Cindy a Remarkable Mother to Riwut

Cindy and Riwut, a mother-infant pair, have been living in Central Kalimantan’s Bukit Batikap Conservation Forest for almost four years now. I recently accompanied a monitoring team into the forest, where we were lucky to find Cindy and Riwut looking healthy as they went about their daily activities high up in the trees.

At first, I spotted Riwut playing alone in a fallen tree, whilst mum Cindy observed from above. Once Riwut became aware of our presence, she scampered to Cindy, seeking refuge.

Riwut plays alone

Cindy and Riwut

The two quickly moved away through the forest canopy, eventually stopping at a tree to consume its bark. Both mother and offspring stayed awhile to enjoy their bark snack, and then continued on their exploration of the Bukit Batikap Conservation Forest.

After several hours of observation, Cindy and Riwut again became aware of ourpresence; Mother Cindy kiss-squeaked to voice her displeasure at being disturbed.

Cindy and Riwut become aware they are being observed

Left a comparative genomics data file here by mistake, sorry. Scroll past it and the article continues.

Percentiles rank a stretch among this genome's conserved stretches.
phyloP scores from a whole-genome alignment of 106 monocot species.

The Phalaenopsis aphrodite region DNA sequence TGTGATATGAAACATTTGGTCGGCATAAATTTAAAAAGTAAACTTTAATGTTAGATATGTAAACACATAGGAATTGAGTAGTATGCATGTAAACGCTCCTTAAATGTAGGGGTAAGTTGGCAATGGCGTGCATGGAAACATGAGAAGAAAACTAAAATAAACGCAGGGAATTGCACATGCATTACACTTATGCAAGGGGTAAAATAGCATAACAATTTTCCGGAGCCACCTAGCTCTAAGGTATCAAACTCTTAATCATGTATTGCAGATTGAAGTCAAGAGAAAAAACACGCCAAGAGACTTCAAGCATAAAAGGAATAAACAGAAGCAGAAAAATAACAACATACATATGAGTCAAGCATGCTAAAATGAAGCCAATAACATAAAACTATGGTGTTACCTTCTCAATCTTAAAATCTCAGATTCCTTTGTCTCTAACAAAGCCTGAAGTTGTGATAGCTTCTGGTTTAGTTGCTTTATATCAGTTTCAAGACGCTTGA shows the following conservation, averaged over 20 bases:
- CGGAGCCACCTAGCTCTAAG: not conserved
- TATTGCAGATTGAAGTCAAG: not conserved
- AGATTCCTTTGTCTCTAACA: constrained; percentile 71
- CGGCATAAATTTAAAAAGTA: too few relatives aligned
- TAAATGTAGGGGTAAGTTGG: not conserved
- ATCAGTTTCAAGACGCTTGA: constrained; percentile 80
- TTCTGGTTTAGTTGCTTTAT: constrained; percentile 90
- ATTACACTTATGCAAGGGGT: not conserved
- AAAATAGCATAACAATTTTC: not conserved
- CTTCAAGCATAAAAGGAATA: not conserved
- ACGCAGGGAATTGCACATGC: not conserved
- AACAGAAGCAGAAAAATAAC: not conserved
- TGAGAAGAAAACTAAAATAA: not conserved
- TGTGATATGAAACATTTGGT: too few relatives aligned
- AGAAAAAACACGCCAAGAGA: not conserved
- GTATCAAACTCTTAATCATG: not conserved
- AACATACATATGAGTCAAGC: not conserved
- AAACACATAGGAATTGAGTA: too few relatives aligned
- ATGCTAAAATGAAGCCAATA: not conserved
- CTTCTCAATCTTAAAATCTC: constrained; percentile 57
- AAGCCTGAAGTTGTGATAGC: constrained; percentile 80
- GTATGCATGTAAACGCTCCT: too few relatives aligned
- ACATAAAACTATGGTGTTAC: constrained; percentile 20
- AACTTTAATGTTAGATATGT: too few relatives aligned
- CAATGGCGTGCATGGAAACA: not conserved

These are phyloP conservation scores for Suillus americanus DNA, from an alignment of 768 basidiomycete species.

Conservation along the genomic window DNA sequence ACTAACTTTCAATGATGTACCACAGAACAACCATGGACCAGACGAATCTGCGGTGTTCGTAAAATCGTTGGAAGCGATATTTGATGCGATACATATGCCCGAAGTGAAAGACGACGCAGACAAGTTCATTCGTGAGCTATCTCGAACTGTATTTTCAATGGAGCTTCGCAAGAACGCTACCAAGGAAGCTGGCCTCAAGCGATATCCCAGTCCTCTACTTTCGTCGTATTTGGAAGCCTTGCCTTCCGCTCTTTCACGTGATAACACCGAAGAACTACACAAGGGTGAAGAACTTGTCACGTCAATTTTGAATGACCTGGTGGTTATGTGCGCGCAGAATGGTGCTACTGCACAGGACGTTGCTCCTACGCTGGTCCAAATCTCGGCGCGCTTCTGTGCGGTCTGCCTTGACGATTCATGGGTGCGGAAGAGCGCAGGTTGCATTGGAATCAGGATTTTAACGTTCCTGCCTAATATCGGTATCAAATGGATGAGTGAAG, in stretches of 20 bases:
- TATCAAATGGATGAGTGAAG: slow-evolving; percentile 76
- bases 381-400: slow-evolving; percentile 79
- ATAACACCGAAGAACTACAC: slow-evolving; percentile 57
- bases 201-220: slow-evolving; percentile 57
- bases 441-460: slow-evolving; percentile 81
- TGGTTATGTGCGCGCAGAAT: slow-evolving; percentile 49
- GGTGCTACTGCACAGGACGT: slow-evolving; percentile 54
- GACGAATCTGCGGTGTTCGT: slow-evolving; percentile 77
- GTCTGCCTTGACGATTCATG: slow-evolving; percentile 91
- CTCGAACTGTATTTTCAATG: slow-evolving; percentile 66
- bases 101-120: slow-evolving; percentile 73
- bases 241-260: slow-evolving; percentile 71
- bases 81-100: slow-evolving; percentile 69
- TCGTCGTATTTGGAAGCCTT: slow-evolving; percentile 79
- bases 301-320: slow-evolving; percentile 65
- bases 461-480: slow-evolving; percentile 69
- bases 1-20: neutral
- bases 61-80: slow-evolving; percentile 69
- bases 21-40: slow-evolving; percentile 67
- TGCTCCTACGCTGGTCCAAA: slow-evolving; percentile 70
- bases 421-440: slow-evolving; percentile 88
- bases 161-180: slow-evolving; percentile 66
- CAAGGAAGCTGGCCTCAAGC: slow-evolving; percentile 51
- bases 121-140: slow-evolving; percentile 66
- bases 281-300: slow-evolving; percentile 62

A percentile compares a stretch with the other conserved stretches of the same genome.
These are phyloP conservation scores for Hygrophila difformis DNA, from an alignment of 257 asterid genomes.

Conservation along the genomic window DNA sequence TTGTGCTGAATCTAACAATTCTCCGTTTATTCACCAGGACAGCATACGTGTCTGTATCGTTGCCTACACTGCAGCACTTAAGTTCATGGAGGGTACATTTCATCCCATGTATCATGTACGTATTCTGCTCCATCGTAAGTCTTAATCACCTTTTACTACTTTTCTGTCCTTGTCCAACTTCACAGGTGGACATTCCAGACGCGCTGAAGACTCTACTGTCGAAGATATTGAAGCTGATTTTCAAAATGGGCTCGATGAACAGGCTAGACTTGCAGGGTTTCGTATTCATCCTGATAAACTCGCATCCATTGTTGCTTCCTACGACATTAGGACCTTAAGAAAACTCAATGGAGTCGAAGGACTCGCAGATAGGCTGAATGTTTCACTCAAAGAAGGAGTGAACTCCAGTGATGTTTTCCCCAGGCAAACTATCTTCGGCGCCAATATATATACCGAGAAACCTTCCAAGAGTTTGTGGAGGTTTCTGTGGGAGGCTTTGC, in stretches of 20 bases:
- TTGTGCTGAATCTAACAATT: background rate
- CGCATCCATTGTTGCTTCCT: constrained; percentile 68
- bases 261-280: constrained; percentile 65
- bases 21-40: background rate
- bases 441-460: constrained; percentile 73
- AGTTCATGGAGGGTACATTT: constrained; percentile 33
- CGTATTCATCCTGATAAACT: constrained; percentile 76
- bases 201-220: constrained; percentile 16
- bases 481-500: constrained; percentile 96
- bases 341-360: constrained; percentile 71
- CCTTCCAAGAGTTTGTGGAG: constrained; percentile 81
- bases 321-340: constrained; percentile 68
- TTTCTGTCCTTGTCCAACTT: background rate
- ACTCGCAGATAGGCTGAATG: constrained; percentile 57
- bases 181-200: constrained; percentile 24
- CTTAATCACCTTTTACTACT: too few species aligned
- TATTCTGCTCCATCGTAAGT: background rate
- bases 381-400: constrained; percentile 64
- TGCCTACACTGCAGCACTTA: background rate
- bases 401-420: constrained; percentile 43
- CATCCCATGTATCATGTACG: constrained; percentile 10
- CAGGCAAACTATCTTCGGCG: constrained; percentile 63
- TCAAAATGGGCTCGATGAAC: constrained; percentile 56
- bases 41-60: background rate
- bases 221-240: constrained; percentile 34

Uncomfortable with being watched from below, both quickly moved away again to evade their observers. The pair was quick, and we lost them in no time. As the sun was about to set, we decided to call it a day and head back to camp.

During my observations of the pair, I noticed that Riwut has learned a lot from Cindy: she is not breastfeeding as much as before, and is beginning to display good foraging skills.

It was completely satisfying to see the progress of this mother-infant pair in the wild. Cindy is a wonderful mother who continues to patiently and calmly teach her daughter the ways of life in the forest. I hope one day Riwut will become an amazing mother just like Cindy!

Text and photos by: Arga Sawung Kusuma, BOSF Nyaru Menteng Veterinarian

You can make a difference right now and help save orangutans! DONATE NOW